The ability of the tested enterococcal tailed phages to invade the biofilm matrix and cause lysis to the bacterial cells in the deeper layer results from the hydrolytic activity of depolymerase enzymes that present in their tail spike proteins32,33 or the presence of endolysins that have remarkable activity to lyse planktonic cells34,35. Accordingly, the findings of this study support the notion that bacteriophages can be used as a promising alternative strategy to conventional antibiotic therapy to prevent and treat the UTIs and also urinary catheter associated infections caused by biofilm producing E. faecalis pathogens.
Materials and methods
Collection of Enterococcus isolates and culture conditions
One hundred enterococcal clinical isolates were obtained from different Microbiology Laboratories in Cairo (Al-Borg laboratories) and Alexandria (Al Shatby Hospital). The obtained isolates were taken after the laboratories finished the analysis process on these isolates. According to the obtained information, all the isolates were Enterococcus species and isolated from urine samples of urinary tract infected patients. Purification and identification of the collected isolates were done by surface streaking on Bile Esculin agar (oxoid), microscopical examination, and catalase test36. VITEK system (Biomerieux, USA), was carried out at El Zahraa University teaching hospital to identify the species of some of the obtained enterococcal isolates.
The isolates were stored at −80 °C in 25% glycerol in nutrient broth. Before use, the isolates were plated from glycerol stocks onto Luria Bertani (LB) agar and incubated at 37 °C for 24 h.
Assessment of biofilm formation by microtiter plate assay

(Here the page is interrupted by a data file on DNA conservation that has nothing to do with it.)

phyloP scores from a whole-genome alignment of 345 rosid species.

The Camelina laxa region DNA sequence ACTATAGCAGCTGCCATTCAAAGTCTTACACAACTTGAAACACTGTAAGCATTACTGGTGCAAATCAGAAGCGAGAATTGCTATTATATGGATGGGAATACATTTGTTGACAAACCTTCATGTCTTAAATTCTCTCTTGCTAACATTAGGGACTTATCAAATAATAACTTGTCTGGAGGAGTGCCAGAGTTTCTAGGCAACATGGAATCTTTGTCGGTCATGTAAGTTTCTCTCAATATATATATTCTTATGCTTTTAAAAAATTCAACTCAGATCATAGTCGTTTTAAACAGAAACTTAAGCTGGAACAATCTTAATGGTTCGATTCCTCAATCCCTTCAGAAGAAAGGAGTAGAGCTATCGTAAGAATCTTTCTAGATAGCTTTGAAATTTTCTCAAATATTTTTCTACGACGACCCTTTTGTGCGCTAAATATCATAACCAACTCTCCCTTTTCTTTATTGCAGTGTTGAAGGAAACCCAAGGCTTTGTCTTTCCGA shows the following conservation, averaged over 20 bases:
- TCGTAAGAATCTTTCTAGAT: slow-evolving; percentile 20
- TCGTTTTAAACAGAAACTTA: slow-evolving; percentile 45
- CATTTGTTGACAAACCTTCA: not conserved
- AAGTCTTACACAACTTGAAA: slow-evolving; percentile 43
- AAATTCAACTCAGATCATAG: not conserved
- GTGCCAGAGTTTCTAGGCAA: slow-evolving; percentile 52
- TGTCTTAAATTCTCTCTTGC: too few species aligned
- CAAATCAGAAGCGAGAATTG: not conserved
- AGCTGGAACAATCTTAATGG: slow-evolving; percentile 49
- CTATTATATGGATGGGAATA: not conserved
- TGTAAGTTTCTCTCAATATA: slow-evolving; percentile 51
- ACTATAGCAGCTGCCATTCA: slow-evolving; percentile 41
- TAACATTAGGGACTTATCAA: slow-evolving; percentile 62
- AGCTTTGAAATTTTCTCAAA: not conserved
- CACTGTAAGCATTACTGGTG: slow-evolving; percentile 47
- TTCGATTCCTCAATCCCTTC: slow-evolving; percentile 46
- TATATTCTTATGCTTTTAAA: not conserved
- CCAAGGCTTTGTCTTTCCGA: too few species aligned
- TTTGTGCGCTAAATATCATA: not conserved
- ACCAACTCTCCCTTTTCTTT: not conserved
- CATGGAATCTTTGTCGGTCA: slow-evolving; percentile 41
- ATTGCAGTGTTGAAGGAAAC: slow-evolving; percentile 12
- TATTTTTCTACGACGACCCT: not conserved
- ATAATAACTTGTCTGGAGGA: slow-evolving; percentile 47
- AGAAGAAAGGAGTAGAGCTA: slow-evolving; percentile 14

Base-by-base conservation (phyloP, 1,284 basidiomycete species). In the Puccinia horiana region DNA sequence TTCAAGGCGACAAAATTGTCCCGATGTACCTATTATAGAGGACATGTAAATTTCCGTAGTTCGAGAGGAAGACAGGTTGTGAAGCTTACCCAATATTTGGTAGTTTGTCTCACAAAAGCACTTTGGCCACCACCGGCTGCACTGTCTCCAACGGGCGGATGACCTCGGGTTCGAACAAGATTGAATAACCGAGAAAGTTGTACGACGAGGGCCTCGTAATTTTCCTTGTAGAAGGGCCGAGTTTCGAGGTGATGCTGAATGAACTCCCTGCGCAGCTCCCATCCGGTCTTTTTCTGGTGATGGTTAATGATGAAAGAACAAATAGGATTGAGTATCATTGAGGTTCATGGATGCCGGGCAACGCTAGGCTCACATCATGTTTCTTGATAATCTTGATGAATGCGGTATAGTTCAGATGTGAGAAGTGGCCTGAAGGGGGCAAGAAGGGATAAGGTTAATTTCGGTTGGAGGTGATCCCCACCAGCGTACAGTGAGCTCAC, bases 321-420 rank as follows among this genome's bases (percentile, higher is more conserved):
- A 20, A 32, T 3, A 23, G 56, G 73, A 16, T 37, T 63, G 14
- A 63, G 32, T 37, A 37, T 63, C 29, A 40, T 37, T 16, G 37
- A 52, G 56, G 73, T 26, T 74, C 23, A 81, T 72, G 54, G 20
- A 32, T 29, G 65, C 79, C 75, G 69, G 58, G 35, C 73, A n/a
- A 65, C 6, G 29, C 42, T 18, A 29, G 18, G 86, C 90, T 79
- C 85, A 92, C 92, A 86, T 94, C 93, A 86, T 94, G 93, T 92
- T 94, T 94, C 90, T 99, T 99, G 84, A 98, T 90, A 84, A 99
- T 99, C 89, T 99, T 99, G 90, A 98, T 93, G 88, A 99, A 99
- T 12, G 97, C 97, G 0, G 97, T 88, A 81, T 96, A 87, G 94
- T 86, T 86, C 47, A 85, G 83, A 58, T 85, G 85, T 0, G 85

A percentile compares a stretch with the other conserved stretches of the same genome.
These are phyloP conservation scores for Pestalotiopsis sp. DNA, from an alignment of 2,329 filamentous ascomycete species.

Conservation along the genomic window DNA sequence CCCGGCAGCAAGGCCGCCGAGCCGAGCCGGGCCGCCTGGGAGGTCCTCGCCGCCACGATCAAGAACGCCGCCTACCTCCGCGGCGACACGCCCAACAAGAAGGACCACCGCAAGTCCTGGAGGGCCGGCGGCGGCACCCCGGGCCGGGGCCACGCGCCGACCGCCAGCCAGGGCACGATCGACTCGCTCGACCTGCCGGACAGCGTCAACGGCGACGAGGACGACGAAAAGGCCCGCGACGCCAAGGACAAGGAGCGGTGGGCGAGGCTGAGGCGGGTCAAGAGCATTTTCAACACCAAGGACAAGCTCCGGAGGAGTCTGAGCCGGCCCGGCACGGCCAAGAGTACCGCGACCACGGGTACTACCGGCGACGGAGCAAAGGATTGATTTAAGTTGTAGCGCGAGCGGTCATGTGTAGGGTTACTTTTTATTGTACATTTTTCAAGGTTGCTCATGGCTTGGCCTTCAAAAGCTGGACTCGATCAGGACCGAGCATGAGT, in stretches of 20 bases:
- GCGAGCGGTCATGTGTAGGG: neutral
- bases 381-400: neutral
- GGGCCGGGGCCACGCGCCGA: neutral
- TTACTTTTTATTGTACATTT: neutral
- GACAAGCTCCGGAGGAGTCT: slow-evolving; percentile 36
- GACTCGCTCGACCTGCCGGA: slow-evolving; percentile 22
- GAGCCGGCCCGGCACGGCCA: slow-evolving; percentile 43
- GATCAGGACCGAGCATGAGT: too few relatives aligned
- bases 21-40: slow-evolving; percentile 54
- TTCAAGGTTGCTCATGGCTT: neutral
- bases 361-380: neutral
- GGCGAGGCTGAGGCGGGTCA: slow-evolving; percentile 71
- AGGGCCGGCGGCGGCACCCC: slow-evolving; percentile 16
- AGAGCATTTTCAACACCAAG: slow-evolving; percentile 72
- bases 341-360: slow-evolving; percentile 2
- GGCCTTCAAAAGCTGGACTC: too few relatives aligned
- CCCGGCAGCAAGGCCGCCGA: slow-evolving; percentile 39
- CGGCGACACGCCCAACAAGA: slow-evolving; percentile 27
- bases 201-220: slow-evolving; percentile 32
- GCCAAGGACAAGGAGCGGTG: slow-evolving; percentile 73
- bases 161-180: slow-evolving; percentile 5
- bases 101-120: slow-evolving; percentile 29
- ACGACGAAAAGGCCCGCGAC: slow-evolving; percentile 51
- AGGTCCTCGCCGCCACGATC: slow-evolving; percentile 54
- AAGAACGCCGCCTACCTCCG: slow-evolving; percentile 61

For preparation of fresh bacterial suspension, one colony from the isolate grown on LB agar plates was inoculated in 5 mL of tryptone soy broth with 1% glucose (TSBG) and incubated at 37 °C for 24 h. The obtained cultures were first adjusted to 0.5 MacFarland (1 × 108 CFU/mL) using spectrophotometer V-630 (Unicam, UK) and then diluted 1:100 with fresh medium (106 CFU/mL). Individual wells of sterile 96 wells flat bottom tissue culture plate were filled with 200 µL of the diluted cultures and incubated at 37 °C for 24 h. After incubation, contents of each well were removed by gentle tapping, then washed with 0.2 mL of phosphate buffer saline (PBS, pH 7.2) three times to remove planktonic cells. Biofilms formed by adherent bacteria were fixed by methanol and stained by 0.1% crystal violet solution (Oxford, UK). Excess stain was removed by using deionized water and plates were kept for drying. The dyes adhered to bacterial cells were resolubilized by 33% glacial acetic acid (Fisher Chemical, US). Optical density (OD) of stained adherent biofilm was obtained by using micro-ELISA auto-reader (ELx-800, BiotTek, UK) at wavelength 630 nm. Wells containing bacteria free medium were used as controls37. Measurements were performed in triplicate and the average was calculated. As described by Mathur et al., the strength of the biofilm formation was classified into strong (OD > 0.240), moderate (OD = 0.120–0.240), and weak and non-biofilm producer (OD < 0.120)38.